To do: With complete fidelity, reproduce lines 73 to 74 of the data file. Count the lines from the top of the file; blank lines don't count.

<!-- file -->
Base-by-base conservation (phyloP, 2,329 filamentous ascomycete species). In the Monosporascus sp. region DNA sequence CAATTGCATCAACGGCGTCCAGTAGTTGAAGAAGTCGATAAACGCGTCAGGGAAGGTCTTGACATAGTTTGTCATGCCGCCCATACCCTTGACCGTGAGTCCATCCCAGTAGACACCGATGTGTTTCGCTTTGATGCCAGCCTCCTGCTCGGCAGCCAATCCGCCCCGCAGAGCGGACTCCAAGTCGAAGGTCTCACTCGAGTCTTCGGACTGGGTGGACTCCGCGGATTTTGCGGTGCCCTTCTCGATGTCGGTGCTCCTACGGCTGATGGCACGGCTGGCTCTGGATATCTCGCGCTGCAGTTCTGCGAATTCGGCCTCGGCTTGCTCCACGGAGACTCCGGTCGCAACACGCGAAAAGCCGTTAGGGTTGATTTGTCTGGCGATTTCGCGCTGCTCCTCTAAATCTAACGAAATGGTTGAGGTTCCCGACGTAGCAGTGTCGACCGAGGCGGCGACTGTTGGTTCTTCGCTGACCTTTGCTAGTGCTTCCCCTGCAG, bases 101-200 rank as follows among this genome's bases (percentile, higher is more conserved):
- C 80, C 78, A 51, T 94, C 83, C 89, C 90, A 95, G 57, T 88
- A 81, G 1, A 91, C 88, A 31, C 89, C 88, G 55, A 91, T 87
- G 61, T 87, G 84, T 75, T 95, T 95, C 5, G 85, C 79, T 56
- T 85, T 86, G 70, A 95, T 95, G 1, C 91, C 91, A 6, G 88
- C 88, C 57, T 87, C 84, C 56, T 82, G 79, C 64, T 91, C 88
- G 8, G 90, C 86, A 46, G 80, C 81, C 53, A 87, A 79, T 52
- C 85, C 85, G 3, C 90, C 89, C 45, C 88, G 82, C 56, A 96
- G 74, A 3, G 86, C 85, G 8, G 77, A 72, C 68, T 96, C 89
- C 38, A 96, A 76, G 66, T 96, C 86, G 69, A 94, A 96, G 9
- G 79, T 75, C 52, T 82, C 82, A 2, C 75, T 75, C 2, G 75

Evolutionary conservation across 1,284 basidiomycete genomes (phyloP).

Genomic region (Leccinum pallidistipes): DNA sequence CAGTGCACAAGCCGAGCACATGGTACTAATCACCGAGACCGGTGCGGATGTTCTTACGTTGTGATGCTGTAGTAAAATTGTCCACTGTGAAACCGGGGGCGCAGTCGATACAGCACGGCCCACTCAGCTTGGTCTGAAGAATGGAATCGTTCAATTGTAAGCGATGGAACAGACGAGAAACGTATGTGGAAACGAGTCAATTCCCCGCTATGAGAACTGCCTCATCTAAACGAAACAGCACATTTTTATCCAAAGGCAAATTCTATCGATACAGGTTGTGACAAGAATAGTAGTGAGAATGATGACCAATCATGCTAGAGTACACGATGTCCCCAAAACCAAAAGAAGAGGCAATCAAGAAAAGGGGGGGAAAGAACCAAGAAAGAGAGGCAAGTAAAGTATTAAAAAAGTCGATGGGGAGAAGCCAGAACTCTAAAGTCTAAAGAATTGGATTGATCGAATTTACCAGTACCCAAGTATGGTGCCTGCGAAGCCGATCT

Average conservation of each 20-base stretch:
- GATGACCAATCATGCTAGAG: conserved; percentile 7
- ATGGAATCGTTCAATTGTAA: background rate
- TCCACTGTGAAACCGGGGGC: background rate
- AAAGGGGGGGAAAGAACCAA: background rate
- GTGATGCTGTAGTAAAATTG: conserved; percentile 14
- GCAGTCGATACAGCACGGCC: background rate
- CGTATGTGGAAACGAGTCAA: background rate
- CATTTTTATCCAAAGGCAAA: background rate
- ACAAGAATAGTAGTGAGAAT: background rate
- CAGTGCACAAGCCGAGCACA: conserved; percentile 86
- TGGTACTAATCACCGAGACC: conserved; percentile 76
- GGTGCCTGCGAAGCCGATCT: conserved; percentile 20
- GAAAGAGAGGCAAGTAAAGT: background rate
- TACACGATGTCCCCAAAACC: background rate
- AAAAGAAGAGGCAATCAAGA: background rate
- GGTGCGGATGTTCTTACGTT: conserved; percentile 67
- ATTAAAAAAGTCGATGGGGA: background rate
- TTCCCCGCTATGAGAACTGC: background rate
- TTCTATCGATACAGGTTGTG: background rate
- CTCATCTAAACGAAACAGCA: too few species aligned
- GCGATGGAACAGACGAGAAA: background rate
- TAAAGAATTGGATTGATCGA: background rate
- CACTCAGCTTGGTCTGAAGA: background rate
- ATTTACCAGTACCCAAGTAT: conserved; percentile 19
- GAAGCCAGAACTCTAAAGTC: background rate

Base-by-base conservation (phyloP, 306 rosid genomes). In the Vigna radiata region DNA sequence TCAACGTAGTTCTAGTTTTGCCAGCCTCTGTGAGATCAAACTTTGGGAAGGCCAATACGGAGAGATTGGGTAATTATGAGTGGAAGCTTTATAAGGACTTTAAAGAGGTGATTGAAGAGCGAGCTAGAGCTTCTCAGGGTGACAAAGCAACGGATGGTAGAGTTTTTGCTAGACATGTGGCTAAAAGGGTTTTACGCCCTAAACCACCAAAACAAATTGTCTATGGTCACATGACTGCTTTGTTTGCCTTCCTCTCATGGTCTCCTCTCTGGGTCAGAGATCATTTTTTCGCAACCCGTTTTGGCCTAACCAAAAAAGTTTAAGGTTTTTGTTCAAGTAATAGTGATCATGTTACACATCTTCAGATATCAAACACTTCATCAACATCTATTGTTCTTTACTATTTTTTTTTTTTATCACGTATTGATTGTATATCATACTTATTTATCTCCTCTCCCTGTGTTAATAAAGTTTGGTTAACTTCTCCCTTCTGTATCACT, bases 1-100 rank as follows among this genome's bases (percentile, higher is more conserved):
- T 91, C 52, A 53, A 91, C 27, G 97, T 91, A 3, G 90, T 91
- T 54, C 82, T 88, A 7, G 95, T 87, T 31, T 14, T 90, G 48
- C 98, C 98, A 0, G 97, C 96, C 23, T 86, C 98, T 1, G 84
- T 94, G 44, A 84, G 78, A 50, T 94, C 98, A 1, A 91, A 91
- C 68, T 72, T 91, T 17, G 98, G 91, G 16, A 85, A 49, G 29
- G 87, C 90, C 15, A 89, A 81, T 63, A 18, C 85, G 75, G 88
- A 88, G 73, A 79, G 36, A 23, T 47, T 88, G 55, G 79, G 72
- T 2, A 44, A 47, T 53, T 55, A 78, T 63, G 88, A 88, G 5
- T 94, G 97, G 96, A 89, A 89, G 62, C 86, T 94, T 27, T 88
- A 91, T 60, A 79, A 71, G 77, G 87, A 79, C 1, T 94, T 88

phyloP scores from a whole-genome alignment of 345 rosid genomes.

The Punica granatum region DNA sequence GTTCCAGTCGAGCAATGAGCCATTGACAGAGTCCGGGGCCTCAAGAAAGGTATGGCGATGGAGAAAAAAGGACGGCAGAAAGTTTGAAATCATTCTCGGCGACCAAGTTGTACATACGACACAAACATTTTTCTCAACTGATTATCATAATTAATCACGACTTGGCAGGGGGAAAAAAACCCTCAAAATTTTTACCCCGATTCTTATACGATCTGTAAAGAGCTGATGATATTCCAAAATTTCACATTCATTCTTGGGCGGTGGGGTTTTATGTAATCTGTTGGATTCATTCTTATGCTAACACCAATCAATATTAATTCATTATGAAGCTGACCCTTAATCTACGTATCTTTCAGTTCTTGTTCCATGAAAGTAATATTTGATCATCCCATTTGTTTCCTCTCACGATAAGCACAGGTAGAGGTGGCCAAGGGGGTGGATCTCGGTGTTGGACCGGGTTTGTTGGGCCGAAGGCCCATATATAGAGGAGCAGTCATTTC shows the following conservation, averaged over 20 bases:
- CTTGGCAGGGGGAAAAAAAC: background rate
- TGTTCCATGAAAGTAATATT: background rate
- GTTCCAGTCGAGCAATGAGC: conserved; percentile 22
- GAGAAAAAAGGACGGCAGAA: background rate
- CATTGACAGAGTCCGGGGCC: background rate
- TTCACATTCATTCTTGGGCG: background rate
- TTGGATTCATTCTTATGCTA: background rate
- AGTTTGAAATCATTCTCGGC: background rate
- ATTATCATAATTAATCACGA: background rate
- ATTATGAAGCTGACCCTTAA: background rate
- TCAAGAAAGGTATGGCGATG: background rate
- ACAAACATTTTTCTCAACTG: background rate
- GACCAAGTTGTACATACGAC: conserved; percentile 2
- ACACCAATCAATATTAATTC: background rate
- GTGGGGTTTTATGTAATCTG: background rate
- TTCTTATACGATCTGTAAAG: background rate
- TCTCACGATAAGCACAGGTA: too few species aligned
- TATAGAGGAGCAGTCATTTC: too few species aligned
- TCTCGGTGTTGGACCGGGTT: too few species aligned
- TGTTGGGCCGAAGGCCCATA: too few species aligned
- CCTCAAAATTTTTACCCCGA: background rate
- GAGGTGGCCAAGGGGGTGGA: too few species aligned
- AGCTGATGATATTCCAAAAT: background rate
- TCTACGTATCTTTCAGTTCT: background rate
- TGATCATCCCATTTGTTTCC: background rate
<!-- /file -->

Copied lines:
- CCTCAAAATTTTTACCCCGA: background rate
- GAGGTGGCCAAGGGGGTGGA: too few species aligned